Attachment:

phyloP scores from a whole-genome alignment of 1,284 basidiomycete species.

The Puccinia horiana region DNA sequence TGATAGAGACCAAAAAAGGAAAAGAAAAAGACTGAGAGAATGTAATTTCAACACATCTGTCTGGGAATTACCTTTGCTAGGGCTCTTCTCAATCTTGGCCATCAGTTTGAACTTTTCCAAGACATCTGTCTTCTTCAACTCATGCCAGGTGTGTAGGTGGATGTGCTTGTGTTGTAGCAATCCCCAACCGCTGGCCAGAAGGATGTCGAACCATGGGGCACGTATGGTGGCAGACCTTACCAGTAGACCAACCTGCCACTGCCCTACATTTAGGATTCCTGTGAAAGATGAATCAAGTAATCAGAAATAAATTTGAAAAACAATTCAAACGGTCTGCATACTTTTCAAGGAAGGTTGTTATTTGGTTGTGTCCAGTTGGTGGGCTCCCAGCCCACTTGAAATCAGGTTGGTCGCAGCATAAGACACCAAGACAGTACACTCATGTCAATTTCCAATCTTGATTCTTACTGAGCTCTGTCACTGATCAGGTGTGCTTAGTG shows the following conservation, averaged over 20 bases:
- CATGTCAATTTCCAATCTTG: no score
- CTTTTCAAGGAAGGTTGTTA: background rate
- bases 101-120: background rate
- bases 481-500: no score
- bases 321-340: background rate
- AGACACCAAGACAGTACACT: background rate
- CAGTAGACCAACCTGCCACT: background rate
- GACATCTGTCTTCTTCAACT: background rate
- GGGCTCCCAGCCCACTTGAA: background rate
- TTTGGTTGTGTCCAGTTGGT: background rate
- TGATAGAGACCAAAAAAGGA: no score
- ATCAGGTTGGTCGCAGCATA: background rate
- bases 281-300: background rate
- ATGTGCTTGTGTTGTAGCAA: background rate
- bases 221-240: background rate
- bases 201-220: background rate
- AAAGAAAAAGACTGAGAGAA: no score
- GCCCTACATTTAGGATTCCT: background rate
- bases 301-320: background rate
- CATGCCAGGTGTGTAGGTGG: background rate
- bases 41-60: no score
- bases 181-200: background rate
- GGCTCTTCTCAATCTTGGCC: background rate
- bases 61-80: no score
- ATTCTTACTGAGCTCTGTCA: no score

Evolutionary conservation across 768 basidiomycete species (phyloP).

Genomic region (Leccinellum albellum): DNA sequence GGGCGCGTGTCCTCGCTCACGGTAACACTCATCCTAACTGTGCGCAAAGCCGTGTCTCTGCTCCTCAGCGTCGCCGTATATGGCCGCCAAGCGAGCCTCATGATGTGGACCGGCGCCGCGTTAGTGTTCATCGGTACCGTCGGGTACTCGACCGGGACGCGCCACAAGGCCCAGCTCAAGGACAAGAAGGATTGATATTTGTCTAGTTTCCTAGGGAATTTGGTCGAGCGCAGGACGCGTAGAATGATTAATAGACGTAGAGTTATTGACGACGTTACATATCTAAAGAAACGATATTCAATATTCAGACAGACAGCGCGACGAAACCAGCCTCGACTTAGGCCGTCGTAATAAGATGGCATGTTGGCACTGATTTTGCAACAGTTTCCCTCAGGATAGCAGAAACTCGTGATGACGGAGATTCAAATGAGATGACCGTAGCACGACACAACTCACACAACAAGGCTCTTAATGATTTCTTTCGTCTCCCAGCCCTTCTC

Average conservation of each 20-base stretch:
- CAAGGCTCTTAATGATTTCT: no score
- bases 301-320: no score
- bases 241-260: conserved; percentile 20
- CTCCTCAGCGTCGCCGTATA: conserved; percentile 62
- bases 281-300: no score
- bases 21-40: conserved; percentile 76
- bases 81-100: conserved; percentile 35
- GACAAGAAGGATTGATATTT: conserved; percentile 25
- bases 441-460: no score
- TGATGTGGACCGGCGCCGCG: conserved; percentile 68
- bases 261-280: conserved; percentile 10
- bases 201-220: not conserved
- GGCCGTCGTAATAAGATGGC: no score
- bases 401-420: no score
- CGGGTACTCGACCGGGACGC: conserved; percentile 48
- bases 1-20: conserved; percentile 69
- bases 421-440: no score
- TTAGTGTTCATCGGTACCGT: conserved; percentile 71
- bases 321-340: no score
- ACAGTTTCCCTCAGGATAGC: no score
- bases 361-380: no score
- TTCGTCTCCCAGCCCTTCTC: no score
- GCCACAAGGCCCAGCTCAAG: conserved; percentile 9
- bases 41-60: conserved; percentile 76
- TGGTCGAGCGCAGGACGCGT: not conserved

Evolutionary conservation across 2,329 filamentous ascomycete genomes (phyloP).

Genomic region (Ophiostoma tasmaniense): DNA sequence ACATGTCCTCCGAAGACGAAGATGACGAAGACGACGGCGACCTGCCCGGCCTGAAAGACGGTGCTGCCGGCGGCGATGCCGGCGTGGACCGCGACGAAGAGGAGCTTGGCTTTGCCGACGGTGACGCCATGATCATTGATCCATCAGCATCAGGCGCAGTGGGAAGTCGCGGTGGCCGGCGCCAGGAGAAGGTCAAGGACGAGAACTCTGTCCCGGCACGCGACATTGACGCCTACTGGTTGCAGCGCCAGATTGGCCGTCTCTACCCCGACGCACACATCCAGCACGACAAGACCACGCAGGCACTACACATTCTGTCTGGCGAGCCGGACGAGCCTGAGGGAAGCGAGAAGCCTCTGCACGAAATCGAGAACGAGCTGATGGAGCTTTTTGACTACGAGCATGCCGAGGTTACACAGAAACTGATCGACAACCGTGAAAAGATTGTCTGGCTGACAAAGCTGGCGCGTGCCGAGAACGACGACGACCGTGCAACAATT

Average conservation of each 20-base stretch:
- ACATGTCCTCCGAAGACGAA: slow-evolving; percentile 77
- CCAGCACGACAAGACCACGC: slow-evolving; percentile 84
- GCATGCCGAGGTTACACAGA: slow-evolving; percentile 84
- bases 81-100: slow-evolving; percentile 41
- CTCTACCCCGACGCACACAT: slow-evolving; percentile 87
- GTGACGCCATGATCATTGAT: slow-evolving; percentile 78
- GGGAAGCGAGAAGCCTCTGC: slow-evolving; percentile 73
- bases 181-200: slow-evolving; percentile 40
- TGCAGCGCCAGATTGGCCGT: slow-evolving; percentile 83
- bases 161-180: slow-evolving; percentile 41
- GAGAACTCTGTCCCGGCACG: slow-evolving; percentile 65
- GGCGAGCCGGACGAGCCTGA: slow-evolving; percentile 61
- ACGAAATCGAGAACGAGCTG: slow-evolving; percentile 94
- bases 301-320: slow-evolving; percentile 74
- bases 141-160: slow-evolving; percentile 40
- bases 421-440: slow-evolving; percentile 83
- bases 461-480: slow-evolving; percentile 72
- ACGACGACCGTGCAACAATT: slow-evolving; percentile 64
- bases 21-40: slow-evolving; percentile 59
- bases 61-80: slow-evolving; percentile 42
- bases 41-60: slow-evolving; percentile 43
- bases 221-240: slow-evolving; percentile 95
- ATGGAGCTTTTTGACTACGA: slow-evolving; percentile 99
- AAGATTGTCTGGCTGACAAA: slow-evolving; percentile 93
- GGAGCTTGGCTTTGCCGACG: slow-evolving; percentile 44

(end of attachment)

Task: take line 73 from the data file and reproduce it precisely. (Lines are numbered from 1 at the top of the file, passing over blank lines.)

- bases 141-160: slow-evolving; percentile 40